In the United States, our judicial system is built on laws and precedents, not whims.
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The Supreme Court of the United States is responsible for interpreting the Constitution and aligning laws with it.
Paul Clement and Erin Murphy, attorneys with the Chicago-based firm Kirkland & Ellis, won their case about the second amendment rights of Americans before the Supreme Court last week.
Instead of celebrating their success, their firm Kirkland & Ellis has decided not to pursue any gun cases, and the firm has given the two winning attorneys the option to either stop pursuing gun cases or quit the business, according to Politico.
Politico quoted Clement as saying, “We were given a stark choice: either withdraw from ongoing representations or withdraw from the firm.”
“Anyone who knows us and our views regarding professional responsibility and client loyalty knows there was only one course open to us: We could not abandon ongoing representations just because a client’s position is unpopular in some circles.”
As the two attorneys decided to depart the business in order to practice law independently, they declared their plans in the Wall Street Journal.
“We are blessed to have represented before the Supreme Court a wide variety of clients, from large corporations and religious orders to criminal defendants and Native American groups. After we prevail before the high court, we generally receive a round of congratulatory messages from law-firm colleagues for a job well done, especially when we have helped our clients vindicate their fundamental constitutional rights.
This time around, we received a very different message from our law firm. Having just secured a landmark decision vindicating our clients’ constitutional Second Amendment rights in New York State Rifle & Pistol Association v. Bruen, we were presented with a stark choice—withdraw from representing them or withdraw from the firm. There was only one choice: We couldn’t abandon our clients simply because their positions are unpopular in some circles.
Some may find this notion strange or quaint. Many businesses drop clients or change suppliers as convenience dictates. To others, the firm’s decision will seem like one more instance of acceding to the demands of the woke. But law firms aren’t supposed to operate like ordinary businesses. Lawyers owe a duty of loyalty to their clients.
A lawyer can withdraw from a representation for good reason, like a newly discovered conflict of interest. But defending unpopular clients is what we do. The rare individuals and companies lucky enough to be universally popular (for the time being) have less need for lawyers. And the least popular clients are most in need of representation, from the British soldiers after the Boston Massacre to the defendant in the Boston Marathon bombing.
Our adversarial system of justice depends on the representation of controversial clients, no matter which side has most of big law rooting for it. This is particularly true in constitutional cases. Many of our fundamental constitutional guarantees are designed to be countermajoritarian, and many have been vindicated by litigants who are deeply unpopular, but still have a right to march through Skokie, Ill., to confront witnesses against them—or to defend themselves from violence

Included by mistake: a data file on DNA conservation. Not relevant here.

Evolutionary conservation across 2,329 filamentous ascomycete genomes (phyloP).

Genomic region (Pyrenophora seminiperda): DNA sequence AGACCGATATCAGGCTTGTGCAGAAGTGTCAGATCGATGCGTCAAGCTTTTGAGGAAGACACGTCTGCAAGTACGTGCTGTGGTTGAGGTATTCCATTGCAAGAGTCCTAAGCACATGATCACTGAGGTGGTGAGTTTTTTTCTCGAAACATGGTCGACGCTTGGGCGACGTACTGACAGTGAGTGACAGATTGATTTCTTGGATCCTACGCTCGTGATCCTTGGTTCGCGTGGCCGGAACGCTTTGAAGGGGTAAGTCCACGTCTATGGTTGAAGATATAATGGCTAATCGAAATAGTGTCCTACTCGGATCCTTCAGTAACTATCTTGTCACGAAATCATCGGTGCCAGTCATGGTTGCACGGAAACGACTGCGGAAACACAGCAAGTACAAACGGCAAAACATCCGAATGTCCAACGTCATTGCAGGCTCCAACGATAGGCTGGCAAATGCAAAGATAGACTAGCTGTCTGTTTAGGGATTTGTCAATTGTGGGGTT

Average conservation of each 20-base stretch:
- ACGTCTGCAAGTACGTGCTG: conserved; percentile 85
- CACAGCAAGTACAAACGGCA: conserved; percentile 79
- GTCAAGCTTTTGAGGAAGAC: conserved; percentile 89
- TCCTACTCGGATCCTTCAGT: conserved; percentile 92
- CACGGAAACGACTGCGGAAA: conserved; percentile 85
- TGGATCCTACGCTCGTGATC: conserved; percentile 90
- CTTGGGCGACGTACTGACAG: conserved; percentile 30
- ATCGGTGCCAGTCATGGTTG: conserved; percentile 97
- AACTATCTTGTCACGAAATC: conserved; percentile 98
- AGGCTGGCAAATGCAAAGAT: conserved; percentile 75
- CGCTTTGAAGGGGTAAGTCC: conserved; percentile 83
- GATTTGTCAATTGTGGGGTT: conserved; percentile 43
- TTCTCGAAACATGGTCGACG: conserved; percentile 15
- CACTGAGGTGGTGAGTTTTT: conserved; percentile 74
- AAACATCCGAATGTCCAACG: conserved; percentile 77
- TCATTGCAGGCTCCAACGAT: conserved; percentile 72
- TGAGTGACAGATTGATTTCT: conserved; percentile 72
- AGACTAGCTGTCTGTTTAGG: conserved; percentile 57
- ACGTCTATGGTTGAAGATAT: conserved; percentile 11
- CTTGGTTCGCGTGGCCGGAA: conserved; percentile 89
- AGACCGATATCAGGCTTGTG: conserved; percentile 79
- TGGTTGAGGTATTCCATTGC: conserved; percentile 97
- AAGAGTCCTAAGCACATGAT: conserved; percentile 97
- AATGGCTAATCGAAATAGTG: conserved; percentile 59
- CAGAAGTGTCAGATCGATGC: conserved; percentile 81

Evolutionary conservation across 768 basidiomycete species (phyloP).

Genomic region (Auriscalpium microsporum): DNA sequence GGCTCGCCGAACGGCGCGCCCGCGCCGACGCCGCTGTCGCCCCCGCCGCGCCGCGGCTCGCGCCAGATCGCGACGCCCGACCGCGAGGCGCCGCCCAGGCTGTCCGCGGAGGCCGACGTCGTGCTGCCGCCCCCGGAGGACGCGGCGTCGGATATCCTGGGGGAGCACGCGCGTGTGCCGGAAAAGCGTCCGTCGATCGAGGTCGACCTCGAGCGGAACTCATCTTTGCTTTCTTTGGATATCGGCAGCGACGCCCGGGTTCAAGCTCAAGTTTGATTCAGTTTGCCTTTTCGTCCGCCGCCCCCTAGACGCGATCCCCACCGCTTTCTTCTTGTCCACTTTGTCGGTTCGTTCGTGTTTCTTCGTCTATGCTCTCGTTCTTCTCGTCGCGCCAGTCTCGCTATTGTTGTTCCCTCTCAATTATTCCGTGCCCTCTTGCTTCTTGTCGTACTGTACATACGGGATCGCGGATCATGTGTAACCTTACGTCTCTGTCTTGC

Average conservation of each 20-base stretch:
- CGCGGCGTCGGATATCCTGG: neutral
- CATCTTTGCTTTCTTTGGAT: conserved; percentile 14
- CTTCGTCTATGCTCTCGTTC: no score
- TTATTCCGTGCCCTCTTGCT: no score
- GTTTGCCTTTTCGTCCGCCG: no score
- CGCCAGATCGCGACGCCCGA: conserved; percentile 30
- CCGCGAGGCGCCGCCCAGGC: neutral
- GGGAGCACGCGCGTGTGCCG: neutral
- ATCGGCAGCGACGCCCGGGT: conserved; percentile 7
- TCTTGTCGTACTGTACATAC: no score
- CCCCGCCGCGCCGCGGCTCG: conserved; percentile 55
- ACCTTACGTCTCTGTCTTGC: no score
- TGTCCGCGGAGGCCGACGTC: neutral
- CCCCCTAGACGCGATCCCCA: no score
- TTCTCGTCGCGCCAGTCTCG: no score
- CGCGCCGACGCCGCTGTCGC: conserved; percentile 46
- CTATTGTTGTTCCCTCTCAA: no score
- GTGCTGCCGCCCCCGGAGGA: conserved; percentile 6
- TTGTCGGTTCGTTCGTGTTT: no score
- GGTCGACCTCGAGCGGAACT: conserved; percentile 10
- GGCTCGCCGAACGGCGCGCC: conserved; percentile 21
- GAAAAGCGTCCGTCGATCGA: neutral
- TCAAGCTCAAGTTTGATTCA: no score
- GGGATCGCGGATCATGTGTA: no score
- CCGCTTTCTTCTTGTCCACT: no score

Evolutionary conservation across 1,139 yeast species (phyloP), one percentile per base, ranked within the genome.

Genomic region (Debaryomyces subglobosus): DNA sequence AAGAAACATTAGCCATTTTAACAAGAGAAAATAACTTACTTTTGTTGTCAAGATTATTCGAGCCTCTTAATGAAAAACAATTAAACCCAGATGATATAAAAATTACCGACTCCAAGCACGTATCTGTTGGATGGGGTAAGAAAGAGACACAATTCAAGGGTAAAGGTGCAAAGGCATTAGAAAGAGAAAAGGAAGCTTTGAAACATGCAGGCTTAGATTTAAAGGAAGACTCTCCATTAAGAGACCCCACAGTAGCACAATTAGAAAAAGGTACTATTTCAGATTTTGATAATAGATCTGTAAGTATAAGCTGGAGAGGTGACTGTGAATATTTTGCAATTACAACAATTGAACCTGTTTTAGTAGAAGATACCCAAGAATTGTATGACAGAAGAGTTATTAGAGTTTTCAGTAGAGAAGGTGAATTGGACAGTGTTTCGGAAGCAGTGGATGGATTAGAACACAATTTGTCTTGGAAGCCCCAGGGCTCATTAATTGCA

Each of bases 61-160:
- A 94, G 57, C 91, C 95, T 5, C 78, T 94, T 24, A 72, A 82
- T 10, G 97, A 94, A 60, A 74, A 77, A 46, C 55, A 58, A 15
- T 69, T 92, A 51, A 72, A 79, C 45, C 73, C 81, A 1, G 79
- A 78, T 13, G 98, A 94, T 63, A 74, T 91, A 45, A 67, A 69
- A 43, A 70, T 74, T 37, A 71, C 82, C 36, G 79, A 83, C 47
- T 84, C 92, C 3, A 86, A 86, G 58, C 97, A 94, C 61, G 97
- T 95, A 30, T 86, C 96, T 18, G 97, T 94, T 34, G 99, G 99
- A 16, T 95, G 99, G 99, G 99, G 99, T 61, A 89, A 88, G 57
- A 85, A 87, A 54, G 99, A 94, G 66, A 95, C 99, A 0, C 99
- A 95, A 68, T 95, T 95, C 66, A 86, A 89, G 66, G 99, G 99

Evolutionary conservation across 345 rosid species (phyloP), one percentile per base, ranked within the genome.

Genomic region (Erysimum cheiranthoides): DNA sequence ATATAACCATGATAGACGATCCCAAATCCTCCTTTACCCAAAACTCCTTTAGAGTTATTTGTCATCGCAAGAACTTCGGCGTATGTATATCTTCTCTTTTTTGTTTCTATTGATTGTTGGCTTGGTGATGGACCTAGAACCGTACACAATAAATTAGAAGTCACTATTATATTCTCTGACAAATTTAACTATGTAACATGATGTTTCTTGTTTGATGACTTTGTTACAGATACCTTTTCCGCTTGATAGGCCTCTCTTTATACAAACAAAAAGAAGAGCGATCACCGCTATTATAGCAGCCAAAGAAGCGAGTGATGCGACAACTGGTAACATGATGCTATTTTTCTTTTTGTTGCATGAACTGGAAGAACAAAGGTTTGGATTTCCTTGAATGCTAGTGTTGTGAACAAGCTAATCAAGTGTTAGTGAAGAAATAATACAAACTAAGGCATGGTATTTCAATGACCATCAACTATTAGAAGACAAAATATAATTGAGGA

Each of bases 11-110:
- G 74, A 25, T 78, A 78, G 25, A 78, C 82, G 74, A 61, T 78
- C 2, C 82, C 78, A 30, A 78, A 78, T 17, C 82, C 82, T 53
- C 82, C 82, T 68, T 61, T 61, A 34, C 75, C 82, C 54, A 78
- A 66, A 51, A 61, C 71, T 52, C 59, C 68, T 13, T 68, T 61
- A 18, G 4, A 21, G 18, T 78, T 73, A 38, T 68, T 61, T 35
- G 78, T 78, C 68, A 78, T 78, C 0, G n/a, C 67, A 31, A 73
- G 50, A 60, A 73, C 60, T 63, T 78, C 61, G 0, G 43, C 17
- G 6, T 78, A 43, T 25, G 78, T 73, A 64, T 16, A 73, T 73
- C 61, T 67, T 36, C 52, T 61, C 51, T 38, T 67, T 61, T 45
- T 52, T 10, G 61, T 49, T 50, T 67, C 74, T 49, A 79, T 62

This isn’t the first time we have left a firm to stick by a client. What makes this circumstance different is that the firm approved our representation of these clients years ago, and dropping them would cost the clients years of institutional memory. More remarkable still, in one of the cases we were asked to drop, we prevailed in the Supreme Court on Thursday. Those who object to the representation are thus taking issue with the Constitution as interpreted by a majority of the high court.
The Constitution is the foundation of American liberty, but it isn’t self-executing. It depends on lawyers who are willing to take on controversial matters and on judges who are able to hear the best possible arguments from both sides. The Supreme Court’s jurisdiction is limited to cases and controversies, which means the justices can’t uphold rights without an advocate to make the argument.
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The American legal profession’s willingness to take on and stand by controversial clients has made our system of justice the envy of the world. The profession shouldn’t back down from its willingness to tackle the most divisive issues. We certainly won’t.
Our decision, then, has little to do with the issues in this case and everything to do with the underlying principle. We would make the same choice for any of our clients. The scope of the Second Amendment and the plague of gun violence are more controversial than the Federal Arbitration Act or even religious speech. But that makes resisting the pressure to drop an unpopular client all the more crucial. The problems posed by the spate of recent violent gun crimes are real. But the solution isn’t to fire clients who have just vindicated a fundamental constitutional right. We are sticking with our clients.”